Since its foundation by 12 members in 1954, CERN regularly accepted new members. All new members have remained in the organization continuously since their accession, except Spain and Yugoslavia. Spain first joined CERN in 1961, withdrew in 1969, and rejoined in 1983. Yugoslavia was a founding member of CERN but quit in 1961. Of the 23 members, Israel joined CERN as a full member on 6 January 2014, becoming the first (and currently only) non-European full member.
The budget contributions of member states are computed based on their GDP.
A large number of institutes around the world are associated to CERN through current collaboration agreements and/or historical links. The list below contains organizations represented as observers to the CERN Council, organizations to which CERN is an observer and organizations based on the CERN model:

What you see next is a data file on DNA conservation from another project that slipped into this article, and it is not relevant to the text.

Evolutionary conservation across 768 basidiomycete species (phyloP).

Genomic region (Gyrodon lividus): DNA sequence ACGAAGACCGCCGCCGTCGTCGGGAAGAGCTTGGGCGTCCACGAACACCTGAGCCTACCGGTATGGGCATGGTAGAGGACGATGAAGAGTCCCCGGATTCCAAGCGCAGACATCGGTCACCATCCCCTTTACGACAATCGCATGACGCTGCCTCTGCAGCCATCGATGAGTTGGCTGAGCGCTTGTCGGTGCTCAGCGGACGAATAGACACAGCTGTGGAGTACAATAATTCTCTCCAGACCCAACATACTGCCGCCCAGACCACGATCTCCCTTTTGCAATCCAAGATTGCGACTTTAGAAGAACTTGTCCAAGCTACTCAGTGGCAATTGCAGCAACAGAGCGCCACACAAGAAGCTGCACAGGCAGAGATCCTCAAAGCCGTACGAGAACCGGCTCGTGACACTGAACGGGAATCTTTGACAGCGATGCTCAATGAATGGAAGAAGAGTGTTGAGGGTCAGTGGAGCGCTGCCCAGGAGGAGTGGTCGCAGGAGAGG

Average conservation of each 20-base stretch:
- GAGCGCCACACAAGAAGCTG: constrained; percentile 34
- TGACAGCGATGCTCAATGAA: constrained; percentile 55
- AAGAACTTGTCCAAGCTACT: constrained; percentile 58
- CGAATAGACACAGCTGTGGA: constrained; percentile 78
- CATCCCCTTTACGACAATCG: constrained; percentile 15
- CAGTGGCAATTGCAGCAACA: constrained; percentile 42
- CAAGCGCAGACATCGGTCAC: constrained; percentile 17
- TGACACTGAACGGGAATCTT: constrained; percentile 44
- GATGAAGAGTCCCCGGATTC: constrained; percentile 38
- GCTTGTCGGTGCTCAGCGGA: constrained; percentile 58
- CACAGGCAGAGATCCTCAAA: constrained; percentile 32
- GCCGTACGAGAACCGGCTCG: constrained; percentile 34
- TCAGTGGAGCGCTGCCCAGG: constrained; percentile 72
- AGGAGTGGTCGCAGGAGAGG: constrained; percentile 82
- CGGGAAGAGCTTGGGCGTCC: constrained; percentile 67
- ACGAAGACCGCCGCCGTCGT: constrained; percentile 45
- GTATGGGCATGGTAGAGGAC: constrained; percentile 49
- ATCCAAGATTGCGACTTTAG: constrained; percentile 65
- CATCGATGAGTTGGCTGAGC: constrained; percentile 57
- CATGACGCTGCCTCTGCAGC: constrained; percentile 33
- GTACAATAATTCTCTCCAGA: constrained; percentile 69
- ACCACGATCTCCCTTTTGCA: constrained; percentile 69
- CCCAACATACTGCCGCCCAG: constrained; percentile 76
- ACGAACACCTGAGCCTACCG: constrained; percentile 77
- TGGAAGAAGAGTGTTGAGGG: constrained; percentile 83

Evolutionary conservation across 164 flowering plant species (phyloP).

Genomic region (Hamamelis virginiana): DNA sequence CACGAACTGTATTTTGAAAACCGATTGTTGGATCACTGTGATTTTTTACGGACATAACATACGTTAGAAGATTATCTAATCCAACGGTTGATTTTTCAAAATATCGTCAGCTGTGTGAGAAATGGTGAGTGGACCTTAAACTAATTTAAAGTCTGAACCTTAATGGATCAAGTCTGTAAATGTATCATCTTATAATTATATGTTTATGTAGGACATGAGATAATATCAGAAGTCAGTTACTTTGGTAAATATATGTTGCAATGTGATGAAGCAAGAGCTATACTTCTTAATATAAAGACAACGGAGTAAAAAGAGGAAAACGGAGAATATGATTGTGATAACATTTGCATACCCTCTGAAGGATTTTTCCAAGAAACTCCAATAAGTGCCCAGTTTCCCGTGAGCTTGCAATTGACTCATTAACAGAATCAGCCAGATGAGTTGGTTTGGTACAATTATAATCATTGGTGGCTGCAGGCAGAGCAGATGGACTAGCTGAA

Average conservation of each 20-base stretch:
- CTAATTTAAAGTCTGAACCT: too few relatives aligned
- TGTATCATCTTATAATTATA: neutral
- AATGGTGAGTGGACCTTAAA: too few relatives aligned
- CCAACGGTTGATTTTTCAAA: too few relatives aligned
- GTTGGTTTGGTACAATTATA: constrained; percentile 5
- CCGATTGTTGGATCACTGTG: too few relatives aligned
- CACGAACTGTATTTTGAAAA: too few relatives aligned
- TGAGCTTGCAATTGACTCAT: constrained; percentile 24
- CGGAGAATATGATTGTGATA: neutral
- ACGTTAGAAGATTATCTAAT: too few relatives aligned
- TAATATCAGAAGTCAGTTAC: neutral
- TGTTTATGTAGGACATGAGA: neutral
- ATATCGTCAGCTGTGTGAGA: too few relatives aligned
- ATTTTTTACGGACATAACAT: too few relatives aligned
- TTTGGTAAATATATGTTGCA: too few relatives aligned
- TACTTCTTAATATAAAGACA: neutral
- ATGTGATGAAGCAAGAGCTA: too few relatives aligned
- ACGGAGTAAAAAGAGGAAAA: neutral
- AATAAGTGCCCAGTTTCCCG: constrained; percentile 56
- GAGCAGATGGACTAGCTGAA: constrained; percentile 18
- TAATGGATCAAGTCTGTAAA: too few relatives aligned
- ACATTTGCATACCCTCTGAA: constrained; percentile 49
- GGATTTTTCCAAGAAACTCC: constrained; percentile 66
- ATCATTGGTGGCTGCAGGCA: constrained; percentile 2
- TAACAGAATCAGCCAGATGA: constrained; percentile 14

CERN has developed a number of policies and official documents that enable and promote open science, starting with CERN's founding convention in 1953 which indicated that all its results are to be published or made generally available. Since then, CERN published its open access policy in 2014, which ensures that all publications by CERN authors will be published with gold open access and most recently an open data policy that was endorsed by the four main LHC collaborations (ALICE, ATLAS, CMS and LHCb). The open data policy complements the open access policy, addressing the public release of scientific data collected by LHC experiments after a suitable embargo period. Prior to this open data policy, guidelines for data preservation, access and reuse were implemented by each collaboration individually through their own policies which are updated when necessary. The European Strategy for Particle Physics, a document mandated by the CERN Council that forms the cornerstone of Europe's decision-making for the future of particle physics, was last updated in 2020 and strongly affirmed the organisation's role within the open science landscape by stating: “The particle physics community should work with the relevant authorities to help shape the emerging consensus on open science to be adopted for publicly-funded research, and should then implement a policy of open science for the field”.